Monday, 5 December 2016

Raiders of The Lost Ark's Boulder Scene

It’s one of the most iconic and engaging opening sequences in movie history, firmly establishing Indiana Jones, George Lucas, and Steven Spielberg as blockbuster forces to be reckoned with.

Indiana Jones wouldn’t occupy his place in our collective consciousness were it not for this scene. The soundtrack, cinematography, production design and special effects all came together in a spectacular sequence that established an enduring character in cinematic history. This video takes you though the scene’s backstory, telling you about the contributions of Spielberg, Lucas, and the film’s entire creative team.



Sunday, 4 December 2016

Suzanne Verdal - Leonard Cohen's Muse

Suzanne Verdal inspired Leonard Cohen's song "Suzanne". Here is her story.


Saturday, 3 December 2016

What makes something "Kafkaesque"?

The term Kafkaesque has entered the vernacular to describe unnecessarily complicated and frustrating experiences, especially with bureaucracy. But does standing in a long line to fill out confusing paperwork really capture the richness of Kafka’s vision? Beyond the word’s casual use, what makes something "Kafkaesque"? Noah Tavlin explains.


Friday, 2 December 2016

Thursday, 1 December 2016

Francis Ford Coppola on Solitude

"Death is on the back of everyone’s minds whether they want to admit it or not." ~Francis Ford Coppola


Wednesday, 30 November 2016

6 Filmmaking Tips - Rian Johnson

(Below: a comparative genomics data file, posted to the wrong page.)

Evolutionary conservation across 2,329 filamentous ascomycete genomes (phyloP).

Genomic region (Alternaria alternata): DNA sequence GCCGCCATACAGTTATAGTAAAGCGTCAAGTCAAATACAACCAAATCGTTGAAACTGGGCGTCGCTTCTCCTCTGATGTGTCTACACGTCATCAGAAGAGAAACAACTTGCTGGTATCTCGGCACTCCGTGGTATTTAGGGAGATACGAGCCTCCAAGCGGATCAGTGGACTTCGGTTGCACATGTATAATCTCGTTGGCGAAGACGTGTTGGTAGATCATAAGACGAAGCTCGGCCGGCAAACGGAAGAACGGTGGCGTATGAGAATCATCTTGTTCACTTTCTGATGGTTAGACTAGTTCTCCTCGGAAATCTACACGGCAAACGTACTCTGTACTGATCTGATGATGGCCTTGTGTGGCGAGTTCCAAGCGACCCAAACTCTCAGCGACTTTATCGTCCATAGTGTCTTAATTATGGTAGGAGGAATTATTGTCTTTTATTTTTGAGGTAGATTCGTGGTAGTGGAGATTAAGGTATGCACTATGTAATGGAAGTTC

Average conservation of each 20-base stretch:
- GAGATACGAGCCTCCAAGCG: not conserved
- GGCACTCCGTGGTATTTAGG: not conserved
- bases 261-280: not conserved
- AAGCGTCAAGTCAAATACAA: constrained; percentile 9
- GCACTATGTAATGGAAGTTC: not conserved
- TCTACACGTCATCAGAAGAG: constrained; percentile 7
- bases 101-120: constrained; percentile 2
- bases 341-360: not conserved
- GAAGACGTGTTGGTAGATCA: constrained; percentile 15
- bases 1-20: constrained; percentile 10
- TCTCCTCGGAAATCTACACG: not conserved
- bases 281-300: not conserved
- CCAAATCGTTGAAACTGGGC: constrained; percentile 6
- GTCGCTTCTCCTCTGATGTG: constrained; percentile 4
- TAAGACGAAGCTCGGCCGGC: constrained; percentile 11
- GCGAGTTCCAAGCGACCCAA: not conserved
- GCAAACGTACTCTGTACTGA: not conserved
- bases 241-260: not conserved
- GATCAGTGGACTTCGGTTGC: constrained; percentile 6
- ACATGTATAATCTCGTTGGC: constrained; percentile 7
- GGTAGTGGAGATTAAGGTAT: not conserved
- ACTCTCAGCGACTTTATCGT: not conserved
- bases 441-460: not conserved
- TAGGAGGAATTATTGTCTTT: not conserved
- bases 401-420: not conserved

Rian Johnson is an American writer and director. He won a Special Jury Prize at the 2005 Sundance Film Festival with his debut feature, Brick, and has received a lot of media attention recently over his latest film, Looper.

In what has been described as "a bit of free film school," here are some tips provided by a man who built his own time machine.



Read Great Stuff That Has Nothing to Do With Anything You’re Writing


I’m in that phase right now where I’m fishing for the next idea, so this is the first tip I thought of. But it’s applicable at all points in the process, I think. When I’m looking for inspiration, in addition to looking at sources that line up with my idea, I try to cast my net wide and into weird waters. If you’re working on a western, read a biography of Einstein, or, if you’re working on a horror movie, dig into some Jung, or a history of the French revolution, or some Tolstoy short stories. Anything that sparks your interest, and as far afield from your own idea as possible. Because when you’re reading a book that has nothing to do with your movie, and you hit that one paragraph that somehow miraculously has everything to do with your movie, it’s like striking gold. That’s the kind of unique inspiration that can really start things up.

Listen

One of the things I’ve tried to get better at in the whole process is listening.  I grew up making short films with friends, and coming into features I was used to controlling every aspect of the process, story boarding everything, and dictating the movie I had in my head. I don’t think that’s a bad thing, I think you need a movie in your head, and having a clear idea of how that movie will work and what to do to get it there is obviously essential. But I’m also learning that my most important job on set is to be present, to be in the moment, and, if something new presents itself, to be open to that. That sounds really obvious I guess, but I’m a slow learner. So I do my storyboards, I have my plan. But I also show up ready to listen, watch and observe, and to react.


Joseph Gordon-Levitt, in Brick (2005)

Make As Many Movies As Possible